The row over the sacking of Spain's top general has intensified as opposition conservatives said the army was deeply concerned about a Catalan plan for self-rule.
The government has attempted to play down"isolated statements" from General Jose Mena, head of Spain's 50,000-strong ground forces. General Mena said in a speech on Friday that the armed forces might step in to halt Catalan plans if they breached the terms of the constitution.
"If these limits are broken ... the armed forces have a mission to guarantee the sovereignty and independence of Spain," the general warned.
The socialist Defence Minister Jose Bono promptly sacked and arrested General Mena at the weekend, and tried yesterday to calm fears that a military revolt was in prospect. Mr Bono insisted General Mena's outburst was "an act of isolated indiscipline that's already been corrected". He added that the military had a duty to be politically neutral.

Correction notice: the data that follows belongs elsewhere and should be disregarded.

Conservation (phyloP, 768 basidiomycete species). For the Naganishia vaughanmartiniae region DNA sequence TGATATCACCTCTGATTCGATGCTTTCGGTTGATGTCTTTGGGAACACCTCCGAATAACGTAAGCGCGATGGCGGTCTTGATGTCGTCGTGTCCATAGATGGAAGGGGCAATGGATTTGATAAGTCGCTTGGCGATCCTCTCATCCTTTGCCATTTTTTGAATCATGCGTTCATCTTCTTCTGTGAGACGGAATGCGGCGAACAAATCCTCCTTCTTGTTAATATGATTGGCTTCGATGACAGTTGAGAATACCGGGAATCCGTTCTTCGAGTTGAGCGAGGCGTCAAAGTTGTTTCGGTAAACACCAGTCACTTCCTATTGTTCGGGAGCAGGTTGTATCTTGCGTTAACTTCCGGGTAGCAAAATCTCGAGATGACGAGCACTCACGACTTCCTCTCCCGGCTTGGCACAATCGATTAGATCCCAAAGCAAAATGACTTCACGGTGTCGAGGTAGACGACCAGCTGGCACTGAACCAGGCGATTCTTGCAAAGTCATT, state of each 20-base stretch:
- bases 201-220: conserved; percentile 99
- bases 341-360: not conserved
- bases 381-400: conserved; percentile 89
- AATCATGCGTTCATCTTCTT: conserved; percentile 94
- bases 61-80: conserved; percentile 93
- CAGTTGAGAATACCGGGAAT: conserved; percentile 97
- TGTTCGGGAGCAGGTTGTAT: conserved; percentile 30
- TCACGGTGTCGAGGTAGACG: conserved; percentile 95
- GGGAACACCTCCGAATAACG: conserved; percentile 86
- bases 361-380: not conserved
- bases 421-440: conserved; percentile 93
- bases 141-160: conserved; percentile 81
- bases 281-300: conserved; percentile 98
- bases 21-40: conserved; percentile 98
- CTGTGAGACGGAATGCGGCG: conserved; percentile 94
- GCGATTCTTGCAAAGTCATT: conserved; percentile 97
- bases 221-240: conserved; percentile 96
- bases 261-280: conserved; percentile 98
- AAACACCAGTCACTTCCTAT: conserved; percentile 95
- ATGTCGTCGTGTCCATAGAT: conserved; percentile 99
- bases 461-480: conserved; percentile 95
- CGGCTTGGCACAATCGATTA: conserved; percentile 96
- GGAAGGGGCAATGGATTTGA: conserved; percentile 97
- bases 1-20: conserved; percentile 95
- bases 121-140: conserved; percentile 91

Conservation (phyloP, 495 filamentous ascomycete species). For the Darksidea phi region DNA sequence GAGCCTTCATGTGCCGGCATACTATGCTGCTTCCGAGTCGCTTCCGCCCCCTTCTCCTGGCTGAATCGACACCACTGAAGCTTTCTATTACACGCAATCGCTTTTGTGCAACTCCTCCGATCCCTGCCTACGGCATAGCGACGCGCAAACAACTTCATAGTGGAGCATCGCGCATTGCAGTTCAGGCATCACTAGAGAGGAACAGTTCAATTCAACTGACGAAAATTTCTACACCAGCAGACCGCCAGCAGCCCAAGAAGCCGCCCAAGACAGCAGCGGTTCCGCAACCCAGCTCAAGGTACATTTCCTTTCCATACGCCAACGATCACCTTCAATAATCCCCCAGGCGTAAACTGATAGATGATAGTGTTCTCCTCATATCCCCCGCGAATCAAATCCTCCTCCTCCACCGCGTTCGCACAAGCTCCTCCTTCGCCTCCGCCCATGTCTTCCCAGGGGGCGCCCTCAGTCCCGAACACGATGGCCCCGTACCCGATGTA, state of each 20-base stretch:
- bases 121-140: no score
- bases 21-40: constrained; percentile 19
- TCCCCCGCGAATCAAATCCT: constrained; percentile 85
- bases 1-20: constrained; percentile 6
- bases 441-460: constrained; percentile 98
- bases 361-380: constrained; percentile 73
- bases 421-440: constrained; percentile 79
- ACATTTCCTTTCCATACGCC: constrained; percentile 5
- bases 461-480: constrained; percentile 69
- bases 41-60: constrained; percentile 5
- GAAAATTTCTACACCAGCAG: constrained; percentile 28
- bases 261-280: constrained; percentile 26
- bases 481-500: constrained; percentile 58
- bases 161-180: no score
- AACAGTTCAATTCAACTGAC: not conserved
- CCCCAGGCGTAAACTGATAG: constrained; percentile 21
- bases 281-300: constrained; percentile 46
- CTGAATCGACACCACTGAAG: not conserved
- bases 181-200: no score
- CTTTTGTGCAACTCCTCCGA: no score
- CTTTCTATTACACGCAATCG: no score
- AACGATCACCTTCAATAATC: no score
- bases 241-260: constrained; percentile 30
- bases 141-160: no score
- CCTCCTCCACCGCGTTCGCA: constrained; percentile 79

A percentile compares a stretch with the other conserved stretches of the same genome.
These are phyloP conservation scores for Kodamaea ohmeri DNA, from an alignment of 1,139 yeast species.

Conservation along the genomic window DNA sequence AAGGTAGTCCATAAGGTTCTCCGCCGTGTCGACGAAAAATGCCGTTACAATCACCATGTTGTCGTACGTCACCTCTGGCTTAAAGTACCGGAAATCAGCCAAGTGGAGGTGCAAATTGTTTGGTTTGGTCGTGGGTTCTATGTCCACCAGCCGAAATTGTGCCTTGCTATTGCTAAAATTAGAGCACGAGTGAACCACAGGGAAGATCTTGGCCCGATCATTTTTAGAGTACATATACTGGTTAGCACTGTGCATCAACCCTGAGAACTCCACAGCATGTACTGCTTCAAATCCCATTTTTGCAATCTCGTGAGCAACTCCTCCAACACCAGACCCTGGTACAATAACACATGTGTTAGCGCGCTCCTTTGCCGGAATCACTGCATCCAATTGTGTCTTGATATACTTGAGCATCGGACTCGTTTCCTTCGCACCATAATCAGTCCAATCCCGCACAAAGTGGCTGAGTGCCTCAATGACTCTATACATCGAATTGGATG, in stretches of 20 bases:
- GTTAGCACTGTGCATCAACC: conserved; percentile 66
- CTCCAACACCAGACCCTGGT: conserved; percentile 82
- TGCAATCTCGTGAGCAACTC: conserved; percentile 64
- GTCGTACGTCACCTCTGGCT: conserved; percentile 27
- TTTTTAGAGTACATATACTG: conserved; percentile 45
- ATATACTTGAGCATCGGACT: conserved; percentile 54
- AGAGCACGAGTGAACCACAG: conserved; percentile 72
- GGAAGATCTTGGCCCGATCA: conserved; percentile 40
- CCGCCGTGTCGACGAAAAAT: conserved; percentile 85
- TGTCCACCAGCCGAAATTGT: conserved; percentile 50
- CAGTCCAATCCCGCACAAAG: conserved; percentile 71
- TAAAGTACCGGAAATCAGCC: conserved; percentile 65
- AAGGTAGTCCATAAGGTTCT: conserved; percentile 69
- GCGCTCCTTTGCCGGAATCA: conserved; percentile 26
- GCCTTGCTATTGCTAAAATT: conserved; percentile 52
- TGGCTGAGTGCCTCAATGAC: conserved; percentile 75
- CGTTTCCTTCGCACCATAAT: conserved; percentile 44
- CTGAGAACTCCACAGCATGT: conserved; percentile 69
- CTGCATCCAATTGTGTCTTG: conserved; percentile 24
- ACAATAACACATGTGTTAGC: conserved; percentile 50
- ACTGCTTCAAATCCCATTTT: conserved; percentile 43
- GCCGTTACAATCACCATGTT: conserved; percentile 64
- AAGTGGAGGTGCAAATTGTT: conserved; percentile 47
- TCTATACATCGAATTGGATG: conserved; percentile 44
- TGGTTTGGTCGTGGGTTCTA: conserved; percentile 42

But the Popular Party leader, Mariano Rajoy, warned yesterday that General Mena represented widespread unease within the military about Catalonia's autonomy demands.
The Spanish parliament is examining an update of Catalonia's statute of autonomy. The draft seeks to describe the region as a "nation", grant sweeping tax and legal advantages, and oblige people to speak Catalan. Many fear such changes could lead to independence for the region and want the charter to be watered down.Reuse content